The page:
Nowhere are supply-siders more prominent and militant than in America. When Bill Clinton took office he took over a large budget deficit. He responded to this by introducing tax rises on the middle-classes and wealthy. Supply-siders went mad – claiming that this would starve the economy and usher in financial disaster! In fact what happened was that the economy grew, unemployment went down and the deficit turned into a surplus.

Enter George W. Bush. As a supply-sider, Bush brought in an era of tax cuts and the richer you were, the more you benefitted. This, he assured everyone would make a massive boost to the economy. The surplus quickly turned back into a massive deficit.

Of course these are just two examples (albeit good ones) and there were many other things going on which would have contributed to these two outcomes. Importantly though, supply-siders said that Clinton’s policy to raise taxes on rich people to pay off the deficit would spectacularly backfire and they said Bush’s policy to cut taxes on rich people would boost the economy. In both cases they were 100% wrong.

Like, climate-change deniers, supply-siders ignore logic and evidence simply because the reality is inconvenient. Supply-siders organise huge campaigns to tell voters that their taxes are harming the economy.  They tell people that if they just paid less tax to the government and kept more money for themselves, we’d all be better off. This is voodoo economics. This is one of the ultimate examples of bad marketing. This is to economics what homeopathy is to medicine.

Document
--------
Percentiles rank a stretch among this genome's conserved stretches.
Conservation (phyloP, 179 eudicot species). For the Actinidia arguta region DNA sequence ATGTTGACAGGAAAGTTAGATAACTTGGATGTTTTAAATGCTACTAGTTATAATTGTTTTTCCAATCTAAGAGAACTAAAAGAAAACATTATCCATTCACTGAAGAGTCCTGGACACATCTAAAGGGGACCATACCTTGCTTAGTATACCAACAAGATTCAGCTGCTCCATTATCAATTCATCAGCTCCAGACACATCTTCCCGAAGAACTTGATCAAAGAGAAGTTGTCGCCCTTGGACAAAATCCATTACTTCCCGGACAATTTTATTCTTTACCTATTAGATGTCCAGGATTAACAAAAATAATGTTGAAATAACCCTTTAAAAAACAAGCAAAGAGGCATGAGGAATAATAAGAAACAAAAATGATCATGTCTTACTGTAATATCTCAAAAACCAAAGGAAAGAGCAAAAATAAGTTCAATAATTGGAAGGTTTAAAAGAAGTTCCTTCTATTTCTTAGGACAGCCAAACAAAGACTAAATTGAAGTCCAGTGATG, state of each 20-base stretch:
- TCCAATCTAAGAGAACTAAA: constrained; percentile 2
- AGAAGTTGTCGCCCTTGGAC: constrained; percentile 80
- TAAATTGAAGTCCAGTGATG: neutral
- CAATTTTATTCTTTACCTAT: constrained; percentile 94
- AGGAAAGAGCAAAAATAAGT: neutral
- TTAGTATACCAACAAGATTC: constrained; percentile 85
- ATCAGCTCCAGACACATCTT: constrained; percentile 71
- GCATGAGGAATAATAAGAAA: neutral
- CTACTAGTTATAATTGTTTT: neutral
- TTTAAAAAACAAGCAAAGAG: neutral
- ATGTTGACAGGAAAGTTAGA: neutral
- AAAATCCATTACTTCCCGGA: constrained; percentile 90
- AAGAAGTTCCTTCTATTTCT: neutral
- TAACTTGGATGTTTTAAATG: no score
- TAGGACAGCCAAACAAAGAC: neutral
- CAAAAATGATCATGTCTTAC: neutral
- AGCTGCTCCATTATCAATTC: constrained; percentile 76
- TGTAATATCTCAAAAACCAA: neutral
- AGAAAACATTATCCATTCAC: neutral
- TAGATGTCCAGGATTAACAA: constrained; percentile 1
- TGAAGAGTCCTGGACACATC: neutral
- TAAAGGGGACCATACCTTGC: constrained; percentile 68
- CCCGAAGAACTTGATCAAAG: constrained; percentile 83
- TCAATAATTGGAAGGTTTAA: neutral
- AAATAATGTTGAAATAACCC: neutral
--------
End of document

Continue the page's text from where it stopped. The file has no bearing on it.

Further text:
So we can see that while cutting taxes stimulates economic growth, it does not pay for itself. Cutting taxes will cost money and if it is the rich receiving the benefit, it is everyone else who is receiving the cost of it.

It was therefore, with sadness that I read this week’s story about 20 economists writing to the FT to campaign for a lowering of the top tax rate, stating that it was harming the economy.

I do agree we need something to stimulate the economy. As I’ve discussed before on here – we won’t get rid of the deficit without economic growth and there is precious little of it at the moment. I do though have a big problem with attempting to do this through a tax cut on the 320,000 richest people in the country. Don’t misunderstand me – I am not so much of a liberal that I want to advocate the punishment of rich people, I simply think that if you are in the top 320,000 richest people in the country you should not be at the front of the queue when it comes to government handouts.